Materials and methodsEdit
The experimental challenge in this experiment was to obtain the highest possible polarization of the 60Co nuclei. Due to the very small magnetic moments of the nuclei as compared to electrons, high magnetic fields were required at extremely low temperatures, far lower than could be achieved by liquid helium cooling alone. The low temperatures were achieved using the method of adiabatic demagnetization. Radioactive cobalt was deposited as a thin surface layer on a crystal of cerium-magnesium nitrate, a paramagnetic salt with a highly anisotropic Landé g-factor.
The salt was magnetized along the axis of high g-factor, and the temperature was lowered to 1.2 K by pumping the helium to low pressure. Shutting off the horizontal magnetic field resulted in the temperature decreasing to about 0.003 K. The horizontal magnet was opened up, allowing room for a vertical solenoid to be introduced and switched on to align the cobalt nuclei either upwards or downwards. Only a negligible increase in temperature was caused by the solenoid magnetic field, since the magnetic field orientation of the solenoid was in the direction of low g-factor. This method of achieving high polarization of 60Co nuclei had been originated by Gorter and Rose.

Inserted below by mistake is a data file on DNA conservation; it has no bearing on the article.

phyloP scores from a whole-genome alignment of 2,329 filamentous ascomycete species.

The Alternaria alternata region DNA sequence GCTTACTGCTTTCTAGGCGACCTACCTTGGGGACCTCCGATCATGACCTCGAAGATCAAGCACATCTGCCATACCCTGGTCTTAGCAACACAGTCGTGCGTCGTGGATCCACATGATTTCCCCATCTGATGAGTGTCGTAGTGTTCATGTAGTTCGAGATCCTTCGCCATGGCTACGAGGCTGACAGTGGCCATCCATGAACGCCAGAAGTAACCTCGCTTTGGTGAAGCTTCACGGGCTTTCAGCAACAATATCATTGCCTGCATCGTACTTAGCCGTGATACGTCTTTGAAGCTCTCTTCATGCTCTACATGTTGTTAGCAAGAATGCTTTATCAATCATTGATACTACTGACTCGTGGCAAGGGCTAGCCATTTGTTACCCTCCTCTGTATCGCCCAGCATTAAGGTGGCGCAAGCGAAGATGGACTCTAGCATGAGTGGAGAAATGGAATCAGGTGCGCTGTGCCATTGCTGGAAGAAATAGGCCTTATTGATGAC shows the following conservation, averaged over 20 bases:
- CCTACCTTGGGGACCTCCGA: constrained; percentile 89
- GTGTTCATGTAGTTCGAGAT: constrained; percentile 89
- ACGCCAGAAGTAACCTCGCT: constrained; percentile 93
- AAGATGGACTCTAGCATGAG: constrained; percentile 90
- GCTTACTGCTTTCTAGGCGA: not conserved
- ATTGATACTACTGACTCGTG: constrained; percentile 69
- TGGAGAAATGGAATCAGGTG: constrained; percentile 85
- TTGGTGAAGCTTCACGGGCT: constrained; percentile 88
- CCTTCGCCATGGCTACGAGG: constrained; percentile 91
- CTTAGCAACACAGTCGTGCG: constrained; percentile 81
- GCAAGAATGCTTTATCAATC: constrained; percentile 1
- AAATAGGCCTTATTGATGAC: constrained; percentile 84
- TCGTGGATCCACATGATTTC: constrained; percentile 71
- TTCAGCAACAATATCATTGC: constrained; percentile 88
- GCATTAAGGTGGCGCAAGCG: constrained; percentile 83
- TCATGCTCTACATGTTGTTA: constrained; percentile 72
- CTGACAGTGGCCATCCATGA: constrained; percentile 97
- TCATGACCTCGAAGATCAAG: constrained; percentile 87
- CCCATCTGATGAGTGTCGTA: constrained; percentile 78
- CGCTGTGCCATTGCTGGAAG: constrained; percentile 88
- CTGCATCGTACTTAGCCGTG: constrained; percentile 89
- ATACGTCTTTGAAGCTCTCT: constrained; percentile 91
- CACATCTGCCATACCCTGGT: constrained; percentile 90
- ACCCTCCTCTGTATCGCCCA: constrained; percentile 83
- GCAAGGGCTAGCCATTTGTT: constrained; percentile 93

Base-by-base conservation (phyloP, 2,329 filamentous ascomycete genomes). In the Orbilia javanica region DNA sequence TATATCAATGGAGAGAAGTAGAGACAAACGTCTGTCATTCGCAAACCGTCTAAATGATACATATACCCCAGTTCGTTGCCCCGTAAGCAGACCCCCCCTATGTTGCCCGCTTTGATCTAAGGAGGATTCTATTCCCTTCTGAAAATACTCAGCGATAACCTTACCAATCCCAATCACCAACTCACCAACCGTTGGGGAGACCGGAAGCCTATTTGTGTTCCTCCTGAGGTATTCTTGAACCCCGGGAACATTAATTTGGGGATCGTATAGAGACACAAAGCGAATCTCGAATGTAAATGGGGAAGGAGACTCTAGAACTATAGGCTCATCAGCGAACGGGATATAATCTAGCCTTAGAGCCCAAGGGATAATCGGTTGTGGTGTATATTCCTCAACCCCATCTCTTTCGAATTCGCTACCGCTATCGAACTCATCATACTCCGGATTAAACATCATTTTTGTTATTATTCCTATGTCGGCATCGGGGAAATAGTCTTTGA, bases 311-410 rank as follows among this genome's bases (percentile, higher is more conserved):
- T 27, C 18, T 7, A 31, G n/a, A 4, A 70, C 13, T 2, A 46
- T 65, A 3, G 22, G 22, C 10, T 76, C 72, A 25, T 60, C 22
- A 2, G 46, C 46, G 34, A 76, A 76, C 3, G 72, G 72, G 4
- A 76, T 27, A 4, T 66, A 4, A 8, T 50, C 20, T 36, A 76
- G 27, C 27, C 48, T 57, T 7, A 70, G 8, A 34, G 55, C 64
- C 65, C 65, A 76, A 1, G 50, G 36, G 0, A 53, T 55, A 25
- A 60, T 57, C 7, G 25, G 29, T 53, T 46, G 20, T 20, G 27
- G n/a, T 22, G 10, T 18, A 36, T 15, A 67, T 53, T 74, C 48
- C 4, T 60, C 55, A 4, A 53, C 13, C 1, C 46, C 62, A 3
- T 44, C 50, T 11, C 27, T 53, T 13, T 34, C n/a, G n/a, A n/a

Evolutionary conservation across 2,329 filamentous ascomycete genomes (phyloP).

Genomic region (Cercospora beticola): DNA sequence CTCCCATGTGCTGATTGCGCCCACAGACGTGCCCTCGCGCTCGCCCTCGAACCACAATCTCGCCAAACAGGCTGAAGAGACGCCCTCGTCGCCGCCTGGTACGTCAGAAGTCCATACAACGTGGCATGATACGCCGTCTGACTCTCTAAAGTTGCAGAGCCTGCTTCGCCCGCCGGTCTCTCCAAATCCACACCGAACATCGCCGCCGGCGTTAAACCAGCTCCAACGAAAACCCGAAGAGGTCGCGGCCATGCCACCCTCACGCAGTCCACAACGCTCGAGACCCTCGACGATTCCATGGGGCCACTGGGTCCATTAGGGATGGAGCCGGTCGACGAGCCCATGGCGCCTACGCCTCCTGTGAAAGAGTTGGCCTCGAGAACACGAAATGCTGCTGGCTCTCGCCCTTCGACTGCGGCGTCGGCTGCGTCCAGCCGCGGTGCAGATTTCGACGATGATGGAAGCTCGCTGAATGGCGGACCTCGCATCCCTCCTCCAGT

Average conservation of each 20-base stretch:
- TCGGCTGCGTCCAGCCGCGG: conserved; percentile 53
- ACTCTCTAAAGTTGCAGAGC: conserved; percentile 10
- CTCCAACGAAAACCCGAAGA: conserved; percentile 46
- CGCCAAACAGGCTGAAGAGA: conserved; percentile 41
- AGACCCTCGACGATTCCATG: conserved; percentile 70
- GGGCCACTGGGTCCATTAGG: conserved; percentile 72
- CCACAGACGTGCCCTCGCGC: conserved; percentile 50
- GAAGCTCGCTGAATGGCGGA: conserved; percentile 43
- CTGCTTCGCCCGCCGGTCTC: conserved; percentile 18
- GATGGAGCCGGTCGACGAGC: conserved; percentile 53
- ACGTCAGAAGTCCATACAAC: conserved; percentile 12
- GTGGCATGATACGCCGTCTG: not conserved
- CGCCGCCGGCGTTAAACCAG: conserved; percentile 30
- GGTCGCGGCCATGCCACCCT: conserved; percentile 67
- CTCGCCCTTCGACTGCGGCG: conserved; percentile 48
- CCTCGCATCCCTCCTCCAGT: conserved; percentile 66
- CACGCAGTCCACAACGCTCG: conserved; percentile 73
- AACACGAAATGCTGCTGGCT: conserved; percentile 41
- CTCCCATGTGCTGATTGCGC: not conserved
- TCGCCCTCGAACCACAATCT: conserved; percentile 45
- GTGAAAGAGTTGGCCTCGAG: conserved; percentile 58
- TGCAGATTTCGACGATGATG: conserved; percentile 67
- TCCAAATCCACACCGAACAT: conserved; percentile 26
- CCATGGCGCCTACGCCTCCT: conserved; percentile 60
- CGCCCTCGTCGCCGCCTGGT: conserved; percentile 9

The production of gamma rays was monitored using equatorial and polar counters as a measure of the polarization. Gamma ray polarization was continuously monitored over the next quarter-hour as the crystal warmed up and anisotropy was lost. Likewise, beta-ray emissions were continuously monitored during this warming period.
In the experiment carried out by Wu, the gamma ray polarization was approximately 60%. That is, approximately 60% of the gamma rays were emitted in one direction, whereas 40% were emitted in the other. If P-conservation were true in beta decay, electrons would have no preferred direction of decay relative to the nuclear spin. However, Wu observed that the electrons were emitted in a direction preferentially opposite to that of the gamma rays. That is, most of the electrons favored a very specific direction of decay, opposite to that of the nuclear spin. It was later established that P-violation was in fact maximal.